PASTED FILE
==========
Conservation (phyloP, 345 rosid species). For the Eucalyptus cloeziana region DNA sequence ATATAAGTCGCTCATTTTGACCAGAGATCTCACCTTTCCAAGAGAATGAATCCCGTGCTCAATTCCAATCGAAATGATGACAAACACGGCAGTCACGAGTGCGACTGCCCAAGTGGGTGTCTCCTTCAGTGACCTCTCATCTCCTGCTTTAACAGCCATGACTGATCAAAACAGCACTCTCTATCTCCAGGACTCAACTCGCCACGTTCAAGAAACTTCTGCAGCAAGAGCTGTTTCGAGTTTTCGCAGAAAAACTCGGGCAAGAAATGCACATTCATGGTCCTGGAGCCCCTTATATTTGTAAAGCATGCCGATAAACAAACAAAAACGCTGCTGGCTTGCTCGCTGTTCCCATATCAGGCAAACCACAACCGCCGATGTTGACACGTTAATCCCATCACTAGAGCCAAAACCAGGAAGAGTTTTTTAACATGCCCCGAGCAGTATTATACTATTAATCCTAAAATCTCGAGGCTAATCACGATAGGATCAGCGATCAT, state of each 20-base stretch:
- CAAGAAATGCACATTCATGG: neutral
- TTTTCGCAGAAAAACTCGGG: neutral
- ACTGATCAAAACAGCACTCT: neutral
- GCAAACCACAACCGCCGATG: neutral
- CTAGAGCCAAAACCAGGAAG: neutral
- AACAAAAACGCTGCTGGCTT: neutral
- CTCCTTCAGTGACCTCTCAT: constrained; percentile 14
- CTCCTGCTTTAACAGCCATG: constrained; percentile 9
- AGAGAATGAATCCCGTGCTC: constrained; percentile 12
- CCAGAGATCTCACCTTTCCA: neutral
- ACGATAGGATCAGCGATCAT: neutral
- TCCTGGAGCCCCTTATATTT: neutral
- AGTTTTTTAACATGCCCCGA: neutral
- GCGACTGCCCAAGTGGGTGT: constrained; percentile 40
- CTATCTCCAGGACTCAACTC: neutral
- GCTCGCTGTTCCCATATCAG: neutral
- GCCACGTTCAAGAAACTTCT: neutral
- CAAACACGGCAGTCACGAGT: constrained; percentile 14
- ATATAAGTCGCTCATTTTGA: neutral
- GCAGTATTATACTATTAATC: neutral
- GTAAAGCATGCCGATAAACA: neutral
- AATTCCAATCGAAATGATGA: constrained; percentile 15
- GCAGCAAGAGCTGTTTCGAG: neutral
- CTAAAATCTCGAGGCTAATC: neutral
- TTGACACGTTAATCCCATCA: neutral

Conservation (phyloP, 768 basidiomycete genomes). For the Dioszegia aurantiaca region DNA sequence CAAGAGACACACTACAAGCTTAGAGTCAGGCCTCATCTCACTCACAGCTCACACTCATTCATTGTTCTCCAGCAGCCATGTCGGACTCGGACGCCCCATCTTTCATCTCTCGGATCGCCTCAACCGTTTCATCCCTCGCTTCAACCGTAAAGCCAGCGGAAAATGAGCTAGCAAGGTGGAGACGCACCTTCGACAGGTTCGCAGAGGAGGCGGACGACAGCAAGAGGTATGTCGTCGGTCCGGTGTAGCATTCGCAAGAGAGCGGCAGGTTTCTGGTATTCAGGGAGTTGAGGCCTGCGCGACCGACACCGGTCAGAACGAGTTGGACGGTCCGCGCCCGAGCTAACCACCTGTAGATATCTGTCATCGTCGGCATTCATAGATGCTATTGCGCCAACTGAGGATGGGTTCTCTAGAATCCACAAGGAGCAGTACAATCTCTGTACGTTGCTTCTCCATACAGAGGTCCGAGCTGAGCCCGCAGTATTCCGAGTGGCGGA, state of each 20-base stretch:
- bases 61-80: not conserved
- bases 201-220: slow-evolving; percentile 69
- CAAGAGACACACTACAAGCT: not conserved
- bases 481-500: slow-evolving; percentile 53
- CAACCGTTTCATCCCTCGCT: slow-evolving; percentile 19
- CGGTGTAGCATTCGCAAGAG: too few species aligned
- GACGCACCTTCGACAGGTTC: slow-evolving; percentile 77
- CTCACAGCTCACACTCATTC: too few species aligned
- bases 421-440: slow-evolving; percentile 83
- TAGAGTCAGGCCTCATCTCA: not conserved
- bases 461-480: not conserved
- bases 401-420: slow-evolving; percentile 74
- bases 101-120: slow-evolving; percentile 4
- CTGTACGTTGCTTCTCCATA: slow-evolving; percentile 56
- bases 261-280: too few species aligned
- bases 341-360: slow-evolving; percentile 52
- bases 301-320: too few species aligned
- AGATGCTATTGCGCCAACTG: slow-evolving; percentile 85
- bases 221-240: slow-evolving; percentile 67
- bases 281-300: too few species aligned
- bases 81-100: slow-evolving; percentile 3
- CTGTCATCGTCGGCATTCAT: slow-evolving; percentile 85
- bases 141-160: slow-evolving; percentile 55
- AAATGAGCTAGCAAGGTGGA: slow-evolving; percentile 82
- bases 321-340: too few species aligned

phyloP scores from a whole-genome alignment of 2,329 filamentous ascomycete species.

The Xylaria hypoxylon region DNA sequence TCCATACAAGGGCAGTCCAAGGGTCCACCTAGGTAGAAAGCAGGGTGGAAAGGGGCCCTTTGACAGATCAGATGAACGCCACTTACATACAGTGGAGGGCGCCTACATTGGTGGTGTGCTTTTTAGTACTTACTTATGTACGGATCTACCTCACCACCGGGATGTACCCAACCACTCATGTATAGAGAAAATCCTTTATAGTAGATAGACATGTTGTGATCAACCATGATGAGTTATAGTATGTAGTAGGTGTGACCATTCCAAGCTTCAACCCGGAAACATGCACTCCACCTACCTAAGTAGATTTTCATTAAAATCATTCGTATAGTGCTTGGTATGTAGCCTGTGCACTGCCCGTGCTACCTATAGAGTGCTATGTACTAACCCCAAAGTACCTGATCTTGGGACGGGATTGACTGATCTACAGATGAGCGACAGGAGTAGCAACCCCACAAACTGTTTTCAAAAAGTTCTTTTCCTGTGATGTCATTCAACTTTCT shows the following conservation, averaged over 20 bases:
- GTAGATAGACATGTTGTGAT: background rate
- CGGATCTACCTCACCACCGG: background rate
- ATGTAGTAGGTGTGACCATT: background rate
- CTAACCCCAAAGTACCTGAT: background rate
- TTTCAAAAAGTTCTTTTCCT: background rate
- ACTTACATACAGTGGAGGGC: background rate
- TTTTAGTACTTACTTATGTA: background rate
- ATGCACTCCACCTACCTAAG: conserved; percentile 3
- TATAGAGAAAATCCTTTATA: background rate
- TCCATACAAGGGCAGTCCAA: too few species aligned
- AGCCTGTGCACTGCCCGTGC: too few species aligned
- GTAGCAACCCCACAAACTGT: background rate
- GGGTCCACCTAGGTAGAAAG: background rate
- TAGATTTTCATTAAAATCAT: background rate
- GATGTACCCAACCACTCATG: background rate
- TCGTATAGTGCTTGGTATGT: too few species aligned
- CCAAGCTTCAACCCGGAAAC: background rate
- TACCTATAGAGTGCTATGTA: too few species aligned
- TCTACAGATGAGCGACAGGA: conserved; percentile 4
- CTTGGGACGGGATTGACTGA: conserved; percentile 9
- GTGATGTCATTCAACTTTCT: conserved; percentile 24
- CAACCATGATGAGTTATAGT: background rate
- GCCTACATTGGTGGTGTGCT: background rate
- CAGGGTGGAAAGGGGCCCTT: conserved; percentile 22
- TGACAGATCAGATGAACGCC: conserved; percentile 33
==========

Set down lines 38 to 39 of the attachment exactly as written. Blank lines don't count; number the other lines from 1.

- bases 461-480: not conserved
- bases 401-420: slow-evolving; percentile 74